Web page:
Death toll rises from “cowardly” Baghdad bombings

Feb 29, 2016

Photo credit: Alaa Al-Marjani/Reuters

By The Associated Press

In Iraq, the death toll from devastating back-to-back market bombings carried out by the Islamic State in Iraq and Syria (ISIS) the previous day in eastern Baghdad climbed to 73 on Monday, officials said.

Several of the critically wounded died overnight while 112 people remain in hospital, two police officials said. Also, at least five people were still missing after the blast that ripped through the crowded Mredi market in the Shiite district of Sadr City, followed by a suicide bombing amid the crowd that had quickly gathered at the site to help the victims.

Three medical officials confirmed the latest death toll, which rose from the toll of 59 reported late Sunday. All officials spoke on condition of anonymity because they were not authorized to talk to the media.

Iraq’s Prime Minister, Haider al-Abadi, called on security forces to “exert further efforts to prevent the terrorists from carrying out their crimes against innocent civilians.”


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One comment on “Death toll rises from “cowardly” Baghdad bombings”

  • @OP – In Iraq, the death toll from devastating back-to-back market bombings carried out by the Islamic State in Iraq and Syria (ISIS) the previous day in eastern Baghdad climbed to 73 on Monday, officials said.

    The woo-heads of ISIS can runaround causing death and destruction, but they have nothing to offer in the way of governing skills or resource management!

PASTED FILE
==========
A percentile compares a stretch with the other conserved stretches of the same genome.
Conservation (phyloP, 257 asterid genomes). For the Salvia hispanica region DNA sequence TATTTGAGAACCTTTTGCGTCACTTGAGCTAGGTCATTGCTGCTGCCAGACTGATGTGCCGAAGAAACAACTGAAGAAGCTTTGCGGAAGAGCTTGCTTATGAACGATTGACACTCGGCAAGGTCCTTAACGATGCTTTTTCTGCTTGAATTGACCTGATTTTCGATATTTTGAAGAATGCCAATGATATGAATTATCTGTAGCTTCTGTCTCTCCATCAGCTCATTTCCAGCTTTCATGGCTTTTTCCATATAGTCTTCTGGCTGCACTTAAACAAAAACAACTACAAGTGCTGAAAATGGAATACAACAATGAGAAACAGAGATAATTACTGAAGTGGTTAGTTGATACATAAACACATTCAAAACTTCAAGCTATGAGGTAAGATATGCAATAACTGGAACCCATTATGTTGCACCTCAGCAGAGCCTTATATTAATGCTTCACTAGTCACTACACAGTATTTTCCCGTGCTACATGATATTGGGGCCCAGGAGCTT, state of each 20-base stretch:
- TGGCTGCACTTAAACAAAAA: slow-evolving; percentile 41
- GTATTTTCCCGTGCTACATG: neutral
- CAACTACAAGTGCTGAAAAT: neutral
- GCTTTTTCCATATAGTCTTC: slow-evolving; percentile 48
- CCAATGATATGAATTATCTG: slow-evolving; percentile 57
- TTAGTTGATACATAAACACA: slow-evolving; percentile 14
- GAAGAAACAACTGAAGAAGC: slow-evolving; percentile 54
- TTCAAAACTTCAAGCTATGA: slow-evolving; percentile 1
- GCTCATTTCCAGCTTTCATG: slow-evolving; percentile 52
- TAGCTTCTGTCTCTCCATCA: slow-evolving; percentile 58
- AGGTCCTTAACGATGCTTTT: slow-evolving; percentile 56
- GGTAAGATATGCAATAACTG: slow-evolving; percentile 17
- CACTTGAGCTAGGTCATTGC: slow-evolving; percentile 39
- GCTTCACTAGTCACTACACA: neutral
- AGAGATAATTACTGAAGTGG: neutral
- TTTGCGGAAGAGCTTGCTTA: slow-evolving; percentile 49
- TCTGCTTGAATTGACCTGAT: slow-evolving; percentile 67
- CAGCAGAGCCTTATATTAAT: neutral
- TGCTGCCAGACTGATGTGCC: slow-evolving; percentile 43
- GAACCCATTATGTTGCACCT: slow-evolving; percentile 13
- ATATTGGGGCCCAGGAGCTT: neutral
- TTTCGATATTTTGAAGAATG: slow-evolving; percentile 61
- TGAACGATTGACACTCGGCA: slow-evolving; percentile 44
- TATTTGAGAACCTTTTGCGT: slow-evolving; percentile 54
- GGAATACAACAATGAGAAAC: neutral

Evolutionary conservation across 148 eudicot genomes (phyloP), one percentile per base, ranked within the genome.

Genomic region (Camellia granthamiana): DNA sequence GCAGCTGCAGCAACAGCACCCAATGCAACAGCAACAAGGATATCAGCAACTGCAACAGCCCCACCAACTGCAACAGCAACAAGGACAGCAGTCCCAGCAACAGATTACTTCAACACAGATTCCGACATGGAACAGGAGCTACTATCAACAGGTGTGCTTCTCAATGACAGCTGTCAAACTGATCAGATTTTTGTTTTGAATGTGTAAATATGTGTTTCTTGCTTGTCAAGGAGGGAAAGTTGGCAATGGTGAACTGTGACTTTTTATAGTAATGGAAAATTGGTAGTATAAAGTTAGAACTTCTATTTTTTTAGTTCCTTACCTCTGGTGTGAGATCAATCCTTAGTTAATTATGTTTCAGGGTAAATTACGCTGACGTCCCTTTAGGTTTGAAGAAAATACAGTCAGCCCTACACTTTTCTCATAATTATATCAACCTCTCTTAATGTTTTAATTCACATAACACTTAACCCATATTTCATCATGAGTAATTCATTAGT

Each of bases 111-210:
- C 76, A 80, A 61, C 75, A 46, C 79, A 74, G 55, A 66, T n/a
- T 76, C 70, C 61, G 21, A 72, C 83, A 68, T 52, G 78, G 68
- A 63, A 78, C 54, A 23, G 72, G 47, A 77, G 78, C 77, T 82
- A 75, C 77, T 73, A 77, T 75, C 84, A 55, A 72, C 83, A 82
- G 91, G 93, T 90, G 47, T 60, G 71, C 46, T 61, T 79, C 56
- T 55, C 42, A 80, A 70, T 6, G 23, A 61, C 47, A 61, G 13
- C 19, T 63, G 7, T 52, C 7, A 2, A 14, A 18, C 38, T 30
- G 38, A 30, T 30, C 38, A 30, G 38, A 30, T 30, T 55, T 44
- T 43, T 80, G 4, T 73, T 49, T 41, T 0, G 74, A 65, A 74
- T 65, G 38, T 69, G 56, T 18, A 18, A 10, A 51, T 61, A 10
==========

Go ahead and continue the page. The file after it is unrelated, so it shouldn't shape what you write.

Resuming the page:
Wherever they go there there are disruptions and system failures in services to the population. Quranic “science” is useless in the modern world!

    This one looks like a serious threat.

    http://www.bbc.co.uk/news/world-middle-east-35690616

    The US embassy in Baghdad has warned the risk of the Mosul Dam collapsing is “serious and unprecedented” and has urged people to be ready to evacuate.

    Maintenance work was disrupted after the dam was briefly seized by militants from so-called Islamic State in 2014.

    If the dam burst, floodwaters could kill 1.47 million Iraqis living along the River Tigris, the embassy said.

    Iraq’s prime minister has said precautions are being taken, but that such a scenario is “highly unlikely”.

    The dam, Iraq’s largest has suffered from structural flaws since its completion in 1984, with the water constantly eating away at the soluble gypsum base on which it is built.

    To counter the erosion, engineers need to drill holes in the gypsum and fill them with a cement grout mixture six days a week.

    IS only controlled the dam for 11 days, but many of the people working at the dam did not return after it was recaptured and regular maintenance did not resume.

    Some models estimate that Mosul, which has been controlled by IS since June 2014, could be inundated by as much as 21m (70ft) of water within one to four hours of a catastrophic breach.

    Much of the territory projected to be damaged by a dam breach is contested or controlled by IS, which the embassy said would likely mean a directed evacuation was unlikely and that some people might not be able to escape.

    The embassy said it welcomed Iraqi Prime Minister Haider al-Abadi’s commitment to undertake all necessary measures to finalise and implement a contract signed with the Italian engineering firm Trevi Group in order to address the structural integrity of Mosul Dam.

    Some 450 Italian troops will be deployed to protect the dam during the urgent repair work, which is expected to take 18 months.



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